How has Education in the Middle East and North Africa evolved to keep up with progressive digital and regulatory requirements of the times?
From the rise of AI in the classroom to the strong international interest in the regions education market the sector continues to undergo major transformation.
Our latest Law Update
, titled “Brushstrokes of Law: Painting the Future”, takes a deep dive into these latest developments. In this issue, we explore:
We also feature a special section on our collaboration with the Mawaheb Art Studio, a unique creative space for People of Determination, and the artwork you see through the pages of this edition is a reflection of the students creativity.
The Law Update is a must-read for anyone who is passionate about education, whether you’re a lawyer, educator, policymaker, or investor.Read the full edition
Qatar Central Bank (“QCB”) has issued Circular No. 23 of 2021 pursuant to which it has issued the Payment Services Regulations (“Payment Services Regulations”). The Payment Services Regulations came into force on 15 September 2021.
For the first time, the QCB seeks to formally regulate and supervise payment service providers (“PSPs”) who provide any payment services in or from Qatar identified as such in the Payment Services Regulations.
Generally, the Payment Services Regulations apply to: (i) services that have a clear payments nexus and pose systemic risk to the Qatar financial system; (ii) service providers who process funds or provide merchant acquiring services; and (iii) service providers who contract or deal with the consumer or the merchant in respect of payment services. More specifically, the following services are considered regulated payment services for which prior authorisation is required from the QCB:
PSPs providing the above general or specific payment services in or from Qatar are required to obtain a relevant license from the QCB after satisfaction of the relevant requirements set out for such license in the Payment Services Regulations.
Certain exemptions are set out in the Payment Services Regulations which either do not necessitate a license from the QCB or those services which do not constitute regulated payment services. These exemptions are as follows:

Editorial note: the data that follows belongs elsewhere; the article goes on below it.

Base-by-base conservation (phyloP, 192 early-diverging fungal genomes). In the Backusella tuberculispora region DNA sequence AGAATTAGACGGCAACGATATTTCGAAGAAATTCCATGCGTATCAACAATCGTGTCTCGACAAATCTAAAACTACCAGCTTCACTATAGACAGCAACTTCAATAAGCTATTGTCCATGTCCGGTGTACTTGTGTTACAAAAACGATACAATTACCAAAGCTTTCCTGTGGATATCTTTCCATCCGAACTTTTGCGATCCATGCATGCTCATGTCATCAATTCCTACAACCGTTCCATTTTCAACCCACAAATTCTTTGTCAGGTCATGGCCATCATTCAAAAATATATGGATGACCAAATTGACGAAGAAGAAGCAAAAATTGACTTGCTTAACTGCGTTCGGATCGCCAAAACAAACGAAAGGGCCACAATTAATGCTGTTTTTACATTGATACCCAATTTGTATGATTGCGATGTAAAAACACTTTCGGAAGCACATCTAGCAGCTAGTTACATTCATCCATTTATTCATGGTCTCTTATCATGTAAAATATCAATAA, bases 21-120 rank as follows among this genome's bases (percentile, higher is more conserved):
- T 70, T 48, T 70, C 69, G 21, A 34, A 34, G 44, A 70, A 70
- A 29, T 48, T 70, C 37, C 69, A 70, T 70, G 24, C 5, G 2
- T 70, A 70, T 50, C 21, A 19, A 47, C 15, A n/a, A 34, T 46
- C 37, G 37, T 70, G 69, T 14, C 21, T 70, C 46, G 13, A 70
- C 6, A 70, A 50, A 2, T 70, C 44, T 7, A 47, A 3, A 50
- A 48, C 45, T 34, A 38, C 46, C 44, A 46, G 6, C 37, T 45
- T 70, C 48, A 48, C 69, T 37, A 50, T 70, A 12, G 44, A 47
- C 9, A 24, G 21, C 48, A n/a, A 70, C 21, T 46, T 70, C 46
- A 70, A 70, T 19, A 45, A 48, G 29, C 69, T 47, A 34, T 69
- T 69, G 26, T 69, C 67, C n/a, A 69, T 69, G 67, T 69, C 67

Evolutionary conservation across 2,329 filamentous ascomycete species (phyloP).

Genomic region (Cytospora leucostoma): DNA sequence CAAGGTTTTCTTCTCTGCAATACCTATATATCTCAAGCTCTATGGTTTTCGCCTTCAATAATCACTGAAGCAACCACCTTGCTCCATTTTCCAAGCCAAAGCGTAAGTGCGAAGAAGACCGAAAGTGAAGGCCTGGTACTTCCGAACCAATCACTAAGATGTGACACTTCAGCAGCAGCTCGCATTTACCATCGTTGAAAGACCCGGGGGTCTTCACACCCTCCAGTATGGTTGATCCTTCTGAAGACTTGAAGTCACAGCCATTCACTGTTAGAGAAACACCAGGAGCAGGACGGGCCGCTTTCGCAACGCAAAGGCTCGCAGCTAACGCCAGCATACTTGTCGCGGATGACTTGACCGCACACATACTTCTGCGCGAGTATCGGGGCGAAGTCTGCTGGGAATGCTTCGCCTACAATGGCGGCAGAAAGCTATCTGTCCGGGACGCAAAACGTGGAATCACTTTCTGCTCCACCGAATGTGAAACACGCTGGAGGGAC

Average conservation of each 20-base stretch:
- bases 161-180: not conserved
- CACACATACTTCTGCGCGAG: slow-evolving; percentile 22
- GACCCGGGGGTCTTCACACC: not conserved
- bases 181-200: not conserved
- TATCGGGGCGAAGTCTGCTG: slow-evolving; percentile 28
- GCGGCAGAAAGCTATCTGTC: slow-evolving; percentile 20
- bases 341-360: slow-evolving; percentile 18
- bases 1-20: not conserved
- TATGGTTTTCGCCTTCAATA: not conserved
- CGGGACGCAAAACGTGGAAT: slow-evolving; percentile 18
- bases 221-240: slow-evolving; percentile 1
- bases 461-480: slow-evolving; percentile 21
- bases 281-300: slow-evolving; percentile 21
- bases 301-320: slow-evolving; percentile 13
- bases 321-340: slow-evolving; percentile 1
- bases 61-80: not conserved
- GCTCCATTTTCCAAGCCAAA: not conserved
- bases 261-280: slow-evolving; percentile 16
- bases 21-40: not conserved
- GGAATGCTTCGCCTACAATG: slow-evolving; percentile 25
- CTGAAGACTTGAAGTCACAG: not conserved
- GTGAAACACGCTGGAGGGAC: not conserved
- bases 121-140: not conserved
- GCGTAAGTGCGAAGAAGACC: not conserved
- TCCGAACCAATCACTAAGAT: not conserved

The Payment Services Regulations also include detailed provisions relating to the licensing and operational requirements of PSPs. These include requirements about corporate governance, corporate structure and capital requirements, performance and implementation security, risk management, AML/CFT/KYC requirements, outsourcing, licensing fees etc.
Additionally, the Payment Services Regulations provide certain special conditions regarding issuing E-money and E-wallets and set out limits for transactions that can be conducted using E-money.
The introduction of the Payment Services Regulations is a significant development in the banking and financial services industry in Qatar. These regulations govern and regulate areas that were previously not explicitly regulated. The Payment Services Regulations will have an impact on the business and operations of PSPs and other associated financial service providers and will require such entities to obtain a special licence and be under the umbrella of the QCB’s control and supervision.
The Payment Services Regulations are particularly relevant as FIFA World Cup 2022 is fast approaching and the relevant stakeholders, including financial institutions, are expected to have all payments and systems in place to facilitate the world-wide traffic coming to Qatar to achieve the vision of holding a cashless FIFA World Cup 2022.
Al Tamimi and Company has an unrivalled experience in the Middle East and North Africa region advising local and international financial and non-financial service providers that offer their diverse payment solutions in terms of setting up, licensing and compliance with local laws and regulations.
If you require further information, please feel free to contact us.